Some of the companies creating shared economy opportunities have grown rapidly, such as Airbnb and Uber. There are in fact though, numerous “sharing economy” operations beyond these two. The low barriers to entry, and desire by many to generate income (or at least cash flow), makes it highly probable that at least one of your clients is generating income from sharing or freelancing. It is also likely that your client needs assistance with the recordkeeping and income tax consequences of this cash-generating activity. Planning on how to optimize the treatment of deductions and any losses may also be needed. In addition, freelancing also leads to self-employment tax and perhaps local business license taxes. Home-sharing often also involves local transient occupancy tax (TOT), business license tax and perhaps other local taxes. Some short-term rentals may be subject to self-employment tax.

The continued growth in the sharing economy makes this a practice area that can’t be ignored.

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Depreciation of Assets Acquired as a Gift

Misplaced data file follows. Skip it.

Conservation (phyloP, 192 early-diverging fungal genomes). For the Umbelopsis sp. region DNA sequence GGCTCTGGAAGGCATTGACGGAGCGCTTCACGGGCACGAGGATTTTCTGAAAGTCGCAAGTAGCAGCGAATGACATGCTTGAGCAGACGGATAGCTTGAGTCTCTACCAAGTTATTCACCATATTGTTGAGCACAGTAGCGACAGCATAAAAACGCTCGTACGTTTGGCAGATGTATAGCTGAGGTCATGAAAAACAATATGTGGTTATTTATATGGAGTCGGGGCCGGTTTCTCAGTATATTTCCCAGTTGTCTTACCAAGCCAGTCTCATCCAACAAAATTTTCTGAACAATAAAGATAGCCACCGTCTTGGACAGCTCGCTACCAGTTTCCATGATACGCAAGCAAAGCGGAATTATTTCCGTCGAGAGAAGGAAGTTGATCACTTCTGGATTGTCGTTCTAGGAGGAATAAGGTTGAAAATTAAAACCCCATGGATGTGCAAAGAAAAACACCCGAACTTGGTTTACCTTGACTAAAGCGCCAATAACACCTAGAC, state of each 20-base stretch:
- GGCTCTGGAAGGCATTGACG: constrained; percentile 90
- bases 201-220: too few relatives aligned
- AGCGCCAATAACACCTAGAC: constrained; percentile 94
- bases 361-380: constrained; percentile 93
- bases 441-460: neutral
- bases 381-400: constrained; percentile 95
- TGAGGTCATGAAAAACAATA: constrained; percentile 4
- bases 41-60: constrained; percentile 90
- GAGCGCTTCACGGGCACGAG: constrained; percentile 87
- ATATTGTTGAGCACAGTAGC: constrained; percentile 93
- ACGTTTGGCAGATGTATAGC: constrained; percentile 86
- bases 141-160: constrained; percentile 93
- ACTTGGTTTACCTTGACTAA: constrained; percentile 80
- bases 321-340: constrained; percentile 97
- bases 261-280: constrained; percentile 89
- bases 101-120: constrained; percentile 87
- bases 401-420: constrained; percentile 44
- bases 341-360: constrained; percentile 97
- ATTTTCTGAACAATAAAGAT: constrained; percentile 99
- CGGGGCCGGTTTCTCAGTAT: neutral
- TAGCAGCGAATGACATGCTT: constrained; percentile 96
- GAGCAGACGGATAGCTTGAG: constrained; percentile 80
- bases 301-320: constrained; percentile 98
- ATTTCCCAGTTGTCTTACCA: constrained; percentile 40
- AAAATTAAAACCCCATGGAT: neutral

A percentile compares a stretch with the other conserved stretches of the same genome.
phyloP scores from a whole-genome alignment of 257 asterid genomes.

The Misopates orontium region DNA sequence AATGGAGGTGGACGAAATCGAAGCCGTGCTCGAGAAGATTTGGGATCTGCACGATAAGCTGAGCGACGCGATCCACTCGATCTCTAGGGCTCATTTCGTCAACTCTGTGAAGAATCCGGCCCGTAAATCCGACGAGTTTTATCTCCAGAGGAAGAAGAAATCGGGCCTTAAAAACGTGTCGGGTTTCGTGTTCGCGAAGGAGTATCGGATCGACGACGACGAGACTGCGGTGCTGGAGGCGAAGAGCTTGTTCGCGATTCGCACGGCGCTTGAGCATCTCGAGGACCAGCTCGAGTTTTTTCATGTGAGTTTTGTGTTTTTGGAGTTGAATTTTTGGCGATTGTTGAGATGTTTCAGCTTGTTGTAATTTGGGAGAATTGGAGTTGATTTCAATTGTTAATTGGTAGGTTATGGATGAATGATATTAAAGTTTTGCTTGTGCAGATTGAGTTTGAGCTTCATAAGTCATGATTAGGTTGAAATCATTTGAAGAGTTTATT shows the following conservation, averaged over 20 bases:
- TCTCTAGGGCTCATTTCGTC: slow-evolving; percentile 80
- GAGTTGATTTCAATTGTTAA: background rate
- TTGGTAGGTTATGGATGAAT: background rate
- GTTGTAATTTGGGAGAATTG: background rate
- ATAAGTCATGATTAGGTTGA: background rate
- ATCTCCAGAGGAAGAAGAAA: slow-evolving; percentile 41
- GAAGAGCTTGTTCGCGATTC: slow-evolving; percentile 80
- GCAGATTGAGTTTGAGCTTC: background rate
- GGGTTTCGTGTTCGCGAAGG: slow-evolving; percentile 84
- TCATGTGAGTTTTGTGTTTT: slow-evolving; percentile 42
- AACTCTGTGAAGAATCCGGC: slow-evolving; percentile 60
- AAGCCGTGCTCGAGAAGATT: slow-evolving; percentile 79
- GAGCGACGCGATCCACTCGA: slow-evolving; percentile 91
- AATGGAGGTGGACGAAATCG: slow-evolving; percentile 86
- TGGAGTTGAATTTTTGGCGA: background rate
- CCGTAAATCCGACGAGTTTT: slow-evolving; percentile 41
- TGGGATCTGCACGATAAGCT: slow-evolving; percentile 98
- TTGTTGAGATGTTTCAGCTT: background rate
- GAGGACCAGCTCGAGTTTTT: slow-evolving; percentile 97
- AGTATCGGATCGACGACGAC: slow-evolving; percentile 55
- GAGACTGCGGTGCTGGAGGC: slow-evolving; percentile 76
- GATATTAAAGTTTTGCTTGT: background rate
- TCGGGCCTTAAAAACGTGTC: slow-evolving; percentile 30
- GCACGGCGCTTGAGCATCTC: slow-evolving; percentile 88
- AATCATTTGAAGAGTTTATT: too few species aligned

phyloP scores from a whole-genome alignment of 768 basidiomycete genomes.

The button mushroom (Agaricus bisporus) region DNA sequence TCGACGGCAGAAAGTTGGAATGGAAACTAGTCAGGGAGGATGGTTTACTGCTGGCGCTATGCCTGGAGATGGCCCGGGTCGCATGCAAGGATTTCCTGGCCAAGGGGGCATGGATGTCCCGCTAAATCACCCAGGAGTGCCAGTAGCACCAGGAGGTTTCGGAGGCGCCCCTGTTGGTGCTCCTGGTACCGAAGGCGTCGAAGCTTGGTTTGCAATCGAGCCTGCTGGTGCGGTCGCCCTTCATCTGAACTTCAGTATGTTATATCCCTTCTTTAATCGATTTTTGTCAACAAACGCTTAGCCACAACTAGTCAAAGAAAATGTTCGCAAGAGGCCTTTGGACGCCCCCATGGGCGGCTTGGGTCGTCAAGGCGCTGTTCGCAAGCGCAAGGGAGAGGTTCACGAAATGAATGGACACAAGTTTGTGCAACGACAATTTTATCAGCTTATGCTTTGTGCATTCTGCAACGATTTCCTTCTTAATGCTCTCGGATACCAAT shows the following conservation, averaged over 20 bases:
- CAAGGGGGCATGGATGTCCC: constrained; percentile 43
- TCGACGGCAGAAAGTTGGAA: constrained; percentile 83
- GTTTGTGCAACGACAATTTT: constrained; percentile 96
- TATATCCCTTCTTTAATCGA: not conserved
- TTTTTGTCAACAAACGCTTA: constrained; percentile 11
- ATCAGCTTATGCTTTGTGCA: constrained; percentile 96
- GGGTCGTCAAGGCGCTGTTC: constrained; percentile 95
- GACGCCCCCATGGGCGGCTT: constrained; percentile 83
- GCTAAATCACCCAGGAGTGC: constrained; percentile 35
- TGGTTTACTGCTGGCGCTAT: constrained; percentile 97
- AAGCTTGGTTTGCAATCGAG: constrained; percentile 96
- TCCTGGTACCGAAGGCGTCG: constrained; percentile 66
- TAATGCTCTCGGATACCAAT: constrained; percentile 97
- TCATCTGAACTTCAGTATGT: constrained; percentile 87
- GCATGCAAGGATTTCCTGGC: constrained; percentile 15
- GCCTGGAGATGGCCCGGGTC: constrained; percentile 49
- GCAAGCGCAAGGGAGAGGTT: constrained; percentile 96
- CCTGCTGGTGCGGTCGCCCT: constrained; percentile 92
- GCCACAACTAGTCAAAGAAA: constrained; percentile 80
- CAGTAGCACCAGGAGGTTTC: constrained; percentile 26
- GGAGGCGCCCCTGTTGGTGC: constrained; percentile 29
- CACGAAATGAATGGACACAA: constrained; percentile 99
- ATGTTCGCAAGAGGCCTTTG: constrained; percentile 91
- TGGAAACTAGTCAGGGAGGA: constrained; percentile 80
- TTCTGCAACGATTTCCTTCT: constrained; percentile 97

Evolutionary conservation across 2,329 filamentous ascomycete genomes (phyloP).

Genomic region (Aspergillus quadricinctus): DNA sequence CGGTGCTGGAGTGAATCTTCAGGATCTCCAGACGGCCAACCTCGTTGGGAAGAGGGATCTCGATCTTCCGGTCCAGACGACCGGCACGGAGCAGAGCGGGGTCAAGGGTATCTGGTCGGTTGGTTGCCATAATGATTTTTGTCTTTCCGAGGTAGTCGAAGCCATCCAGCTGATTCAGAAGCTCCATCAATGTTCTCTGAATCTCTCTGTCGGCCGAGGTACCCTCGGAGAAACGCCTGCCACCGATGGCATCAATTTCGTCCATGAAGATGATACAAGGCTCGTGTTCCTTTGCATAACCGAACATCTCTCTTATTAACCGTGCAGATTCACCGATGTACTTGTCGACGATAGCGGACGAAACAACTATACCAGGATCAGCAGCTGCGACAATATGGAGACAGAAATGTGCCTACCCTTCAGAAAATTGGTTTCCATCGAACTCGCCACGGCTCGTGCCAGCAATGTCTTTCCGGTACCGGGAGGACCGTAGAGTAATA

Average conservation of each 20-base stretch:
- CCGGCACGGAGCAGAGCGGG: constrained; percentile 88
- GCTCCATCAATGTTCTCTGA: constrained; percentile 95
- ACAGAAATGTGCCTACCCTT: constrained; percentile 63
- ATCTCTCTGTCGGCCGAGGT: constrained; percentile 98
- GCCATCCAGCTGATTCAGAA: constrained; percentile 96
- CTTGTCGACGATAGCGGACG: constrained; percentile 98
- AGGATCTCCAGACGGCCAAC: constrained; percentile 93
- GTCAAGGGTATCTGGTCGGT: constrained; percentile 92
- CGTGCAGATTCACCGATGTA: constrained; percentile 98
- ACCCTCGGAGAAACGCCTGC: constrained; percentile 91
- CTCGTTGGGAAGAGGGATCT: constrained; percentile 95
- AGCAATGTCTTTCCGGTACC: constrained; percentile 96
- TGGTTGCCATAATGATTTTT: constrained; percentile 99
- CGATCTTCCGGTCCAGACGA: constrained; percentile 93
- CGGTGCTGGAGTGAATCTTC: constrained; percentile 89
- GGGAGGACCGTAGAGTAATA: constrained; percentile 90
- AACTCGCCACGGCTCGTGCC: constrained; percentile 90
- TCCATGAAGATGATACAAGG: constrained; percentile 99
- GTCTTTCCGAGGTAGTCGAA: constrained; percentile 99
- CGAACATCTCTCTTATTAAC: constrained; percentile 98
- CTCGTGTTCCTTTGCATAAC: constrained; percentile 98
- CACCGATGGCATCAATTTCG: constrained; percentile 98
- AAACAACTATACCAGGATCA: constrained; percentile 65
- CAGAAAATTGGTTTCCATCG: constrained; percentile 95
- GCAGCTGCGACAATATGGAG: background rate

Special rules apply to property acquired as a gift. The determination of the basis for depreciation purposes and the amount of deductible loss on the eventual sale of the asset are treated differently for property received as a gift.

The first step in determining the depreciation deduction allowable for property received as a gift is to determine the donor’s adjusted basis, the FMV of the property at the time of the gift, and any gift tax paid by the donor on the gift.

The donor’s adjusted basis plus a portion of the gift tax paid by the donor is used by the taxpayer to establish their depreciable basis in the gift. However, unlike a related party transaction, the taxpayer does not “step into the shoes” of the donor. Instead, the taxpayer starts the depreciation recovery period as of the date of the gift, using the applicable convention and method.